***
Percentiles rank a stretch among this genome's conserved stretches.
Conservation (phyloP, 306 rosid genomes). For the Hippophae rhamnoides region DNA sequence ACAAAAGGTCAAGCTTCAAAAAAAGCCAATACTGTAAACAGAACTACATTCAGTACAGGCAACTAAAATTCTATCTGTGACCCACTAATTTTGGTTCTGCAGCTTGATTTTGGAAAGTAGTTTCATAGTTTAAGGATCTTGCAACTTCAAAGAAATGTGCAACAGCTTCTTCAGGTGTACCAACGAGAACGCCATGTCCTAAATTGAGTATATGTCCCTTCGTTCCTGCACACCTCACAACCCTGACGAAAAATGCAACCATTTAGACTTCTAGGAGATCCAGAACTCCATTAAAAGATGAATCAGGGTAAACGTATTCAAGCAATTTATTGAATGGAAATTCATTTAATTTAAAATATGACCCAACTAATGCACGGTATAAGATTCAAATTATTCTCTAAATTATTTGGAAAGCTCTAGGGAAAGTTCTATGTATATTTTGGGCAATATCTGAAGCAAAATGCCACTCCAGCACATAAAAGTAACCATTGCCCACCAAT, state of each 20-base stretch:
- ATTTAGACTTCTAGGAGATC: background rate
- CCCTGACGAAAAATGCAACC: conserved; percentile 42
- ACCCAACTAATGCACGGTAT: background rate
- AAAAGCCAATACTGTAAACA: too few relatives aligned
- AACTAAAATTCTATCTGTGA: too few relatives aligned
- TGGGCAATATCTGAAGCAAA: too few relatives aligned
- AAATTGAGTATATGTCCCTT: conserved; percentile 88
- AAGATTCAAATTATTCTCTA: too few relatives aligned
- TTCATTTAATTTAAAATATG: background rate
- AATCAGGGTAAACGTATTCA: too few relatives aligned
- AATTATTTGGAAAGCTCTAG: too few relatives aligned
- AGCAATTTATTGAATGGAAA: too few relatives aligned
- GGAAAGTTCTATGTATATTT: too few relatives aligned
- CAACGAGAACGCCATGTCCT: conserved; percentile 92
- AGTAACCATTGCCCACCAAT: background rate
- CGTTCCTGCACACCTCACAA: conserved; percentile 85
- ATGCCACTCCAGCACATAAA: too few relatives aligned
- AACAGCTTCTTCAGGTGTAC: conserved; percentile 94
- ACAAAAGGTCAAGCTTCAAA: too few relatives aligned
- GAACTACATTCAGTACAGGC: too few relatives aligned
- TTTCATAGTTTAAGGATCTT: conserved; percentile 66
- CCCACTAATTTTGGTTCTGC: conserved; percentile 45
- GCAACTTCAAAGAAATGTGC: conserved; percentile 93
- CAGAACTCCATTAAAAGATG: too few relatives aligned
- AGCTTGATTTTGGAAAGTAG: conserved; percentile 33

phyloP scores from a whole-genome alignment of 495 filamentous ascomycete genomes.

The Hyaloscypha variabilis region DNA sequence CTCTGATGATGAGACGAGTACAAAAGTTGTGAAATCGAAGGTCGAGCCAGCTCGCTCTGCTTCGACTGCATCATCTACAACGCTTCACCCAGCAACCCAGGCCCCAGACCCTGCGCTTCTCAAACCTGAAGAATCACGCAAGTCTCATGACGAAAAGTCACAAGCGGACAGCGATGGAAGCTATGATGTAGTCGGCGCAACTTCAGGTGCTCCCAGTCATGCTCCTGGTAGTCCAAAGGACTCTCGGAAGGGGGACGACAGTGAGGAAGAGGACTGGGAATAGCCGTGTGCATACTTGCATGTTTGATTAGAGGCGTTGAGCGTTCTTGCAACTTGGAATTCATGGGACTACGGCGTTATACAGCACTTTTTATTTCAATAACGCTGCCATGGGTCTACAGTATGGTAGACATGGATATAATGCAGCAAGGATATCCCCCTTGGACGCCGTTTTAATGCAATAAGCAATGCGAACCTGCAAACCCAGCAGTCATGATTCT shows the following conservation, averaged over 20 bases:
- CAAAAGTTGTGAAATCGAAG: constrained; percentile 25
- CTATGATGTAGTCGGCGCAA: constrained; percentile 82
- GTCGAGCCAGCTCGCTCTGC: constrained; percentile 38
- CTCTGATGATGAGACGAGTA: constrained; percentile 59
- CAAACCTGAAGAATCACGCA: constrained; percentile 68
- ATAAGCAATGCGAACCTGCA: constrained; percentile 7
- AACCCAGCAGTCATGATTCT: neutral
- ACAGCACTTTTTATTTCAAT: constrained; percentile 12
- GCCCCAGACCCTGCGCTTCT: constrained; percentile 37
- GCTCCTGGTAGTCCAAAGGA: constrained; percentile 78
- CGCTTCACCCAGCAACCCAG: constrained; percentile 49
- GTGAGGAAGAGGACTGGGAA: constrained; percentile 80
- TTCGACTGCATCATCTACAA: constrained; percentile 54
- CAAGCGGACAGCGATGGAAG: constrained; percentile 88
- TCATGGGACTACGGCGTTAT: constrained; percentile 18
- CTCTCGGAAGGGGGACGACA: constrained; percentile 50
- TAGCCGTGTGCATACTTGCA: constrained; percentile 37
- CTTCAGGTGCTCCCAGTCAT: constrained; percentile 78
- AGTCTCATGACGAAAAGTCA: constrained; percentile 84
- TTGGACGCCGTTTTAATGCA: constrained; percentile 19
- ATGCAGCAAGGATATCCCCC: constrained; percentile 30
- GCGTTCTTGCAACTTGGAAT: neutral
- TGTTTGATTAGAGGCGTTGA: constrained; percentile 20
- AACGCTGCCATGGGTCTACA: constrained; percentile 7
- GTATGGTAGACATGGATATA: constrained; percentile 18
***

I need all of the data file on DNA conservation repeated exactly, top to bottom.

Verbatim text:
Percentiles rank a stretch among this genome's conserved stretches.
Conservation (phyloP, 306 rosid genomes). For the Hippophae rhamnoides region DNA sequence ACAAAAGGTCAAGCTTCAAAAAAAGCCAATACTGTAAACAGAACTACATTCAGTACAGGCAACTAAAATTCTATCTGTGACCCACTAATTTTGGTTCTGCAGCTTGATTTTGGAAAGTAGTTTCATAGTTTAAGGATCTTGCAACTTCAAAGAAATGTGCAACAGCTTCTTCAGGTGTACCAACGAGAACGCCATGTCCTAAATTGAGTATATGTCCCTTCGTTCCTGCACACCTCACAACCCTGACGAAAAATGCAACCATTTAGACTTCTAGGAGATCCAGAACTCCATTAAAAGATGAATCAGGGTAAACGTATTCAAGCAATTTATTGAATGGAAATTCATTTAATTTAAAATATGACCCAACTAATGCACGGTATAAGATTCAAATTATTCTCTAAATTATTTGGAAAGCTCTAGGGAAAGTTCTATGTATATTTTGGGCAATATCTGAAGCAAAATGCCACTCCAGCACATAAAAGTAACCATTGCCCACCAAT, state of each 20-base stretch:
- ATTTAGACTTCTAGGAGATC: background rate
- CCCTGACGAAAAATGCAACC: conserved; percentile 42
- ACCCAACTAATGCACGGTAT: background rate
- AAAAGCCAATACTGTAAACA: too few relatives aligned
- AACTAAAATTCTATCTGTGA: too few relatives aligned
- TGGGCAATATCTGAAGCAAA: too few relatives aligned
- AAATTGAGTATATGTCCCTT: conserved; percentile 88
- AAGATTCAAATTATTCTCTA: too few relatives aligned
- TTCATTTAATTTAAAATATG: background rate
- AATCAGGGTAAACGTATTCA: too few relatives aligned
- AATTATTTGGAAAGCTCTAG: too few relatives aligned
- AGCAATTTATTGAATGGAAA: too few relatives aligned
- GGAAAGTTCTATGTATATTT: too few relatives aligned
- CAACGAGAACGCCATGTCCT: conserved; percentile 92
- AGTAACCATTGCCCACCAAT: background rate
- CGTTCCTGCACACCTCACAA: conserved; percentile 85
- ATGCCACTCCAGCACATAAA: too few relatives aligned
- AACAGCTTCTTCAGGTGTAC: conserved; percentile 94
- ACAAAAGGTCAAGCTTCAAA: too few relatives aligned
- GAACTACATTCAGTACAGGC: too few relatives aligned
- TTTCATAGTTTAAGGATCTT: conserved; percentile 66
- CCCACTAATTTTGGTTCTGC: conserved; percentile 45
- GCAACTTCAAAGAAATGTGC: conserved; percentile 93
- CAGAACTCCATTAAAAGATG: too few relatives aligned
- AGCTTGATTTTGGAAAGTAG: conserved; percentile 33

phyloP scores from a whole-genome alignment of 495 filamentous ascomycete genomes.

The Hyaloscypha variabilis region DNA sequence CTCTGATGATGAGACGAGTACAAAAGTTGTGAAATCGAAGGTCGAGCCAGCTCGCTCTGCTTCGACTGCATCATCTACAACGCTTCACCCAGCAACCCAGGCCCCAGACCCTGCGCTTCTCAAACCTGAAGAATCACGCAAGTCTCATGACGAAAAGTCACAAGCGGACAGCGATGGAAGCTATGATGTAGTCGGCGCAACTTCAGGTGCTCCCAGTCATGCTCCTGGTAGTCCAAAGGACTCTCGGAAGGGGGACGACAGTGAGGAAGAGGACTGGGAATAGCCGTGTGCATACTTGCATGTTTGATTAGAGGCGTTGAGCGTTCTTGCAACTTGGAATTCATGGGACTACGGCGTTATACAGCACTTTTTATTTCAATAACGCTGCCATGGGTCTACAGTATGGTAGACATGGATATAATGCAGCAAGGATATCCCCCTTGGACGCCGTTTTAATGCAATAAGCAATGCGAACCTGCAAACCCAGCAGTCATGATTCT shows the following conservation, averaged over 20 bases:
- CAAAAGTTGTGAAATCGAAG: constrained; percentile 25
- CTATGATGTAGTCGGCGCAA: constrained; percentile 82
- GTCGAGCCAGCTCGCTCTGC: constrained; percentile 38
- CTCTGATGATGAGACGAGTA: constrained; percentile 59
- CAAACCTGAAGAATCACGCA: constrained; percentile 68
- ATAAGCAATGCGAACCTGCA: constrained; percentile 7
- AACCCAGCAGTCATGATTCT: neutral
- ACAGCACTTTTTATTTCAAT: constrained; percentile 12
- GCCCCAGACCCTGCGCTTCT: constrained; percentile 37
- GCTCCTGGTAGTCCAAAGGA: constrained; percentile 78
- CGCTTCACCCAGCAACCCAG: constrained; percentile 49
- GTGAGGAAGAGGACTGGGAA: constrained; percentile 80
- TTCGACTGCATCATCTACAA: constrained; percentile 54
- CAAGCGGACAGCGATGGAAG: constrained; percentile 88
- TCATGGGACTACGGCGTTAT: constrained; percentile 18
- CTCTCGGAAGGGGGACGACA: constrained; percentile 50
- TAGCCGTGTGCATACTTGCA: constrained; percentile 37
- CTTCAGGTGCTCCCAGTCAT: constrained; percentile 78
- AGTCTCATGACGAAAAGTCA: constrained; percentile 84
- TTGGACGCCGTTTTAATGCA: constrained; percentile 19
- ATGCAGCAAGGATATCCCCC: constrained; percentile 30
- GCGTTCTTGCAACTTGGAAT: neutral
- TGTTTGATTAGAGGCGTTGA: constrained; percentile 20
- AACGCTGCCATGGGTCTACA: constrained; percentile 7
- GTATGGTAGACATGGATATA: constrained; percentile 18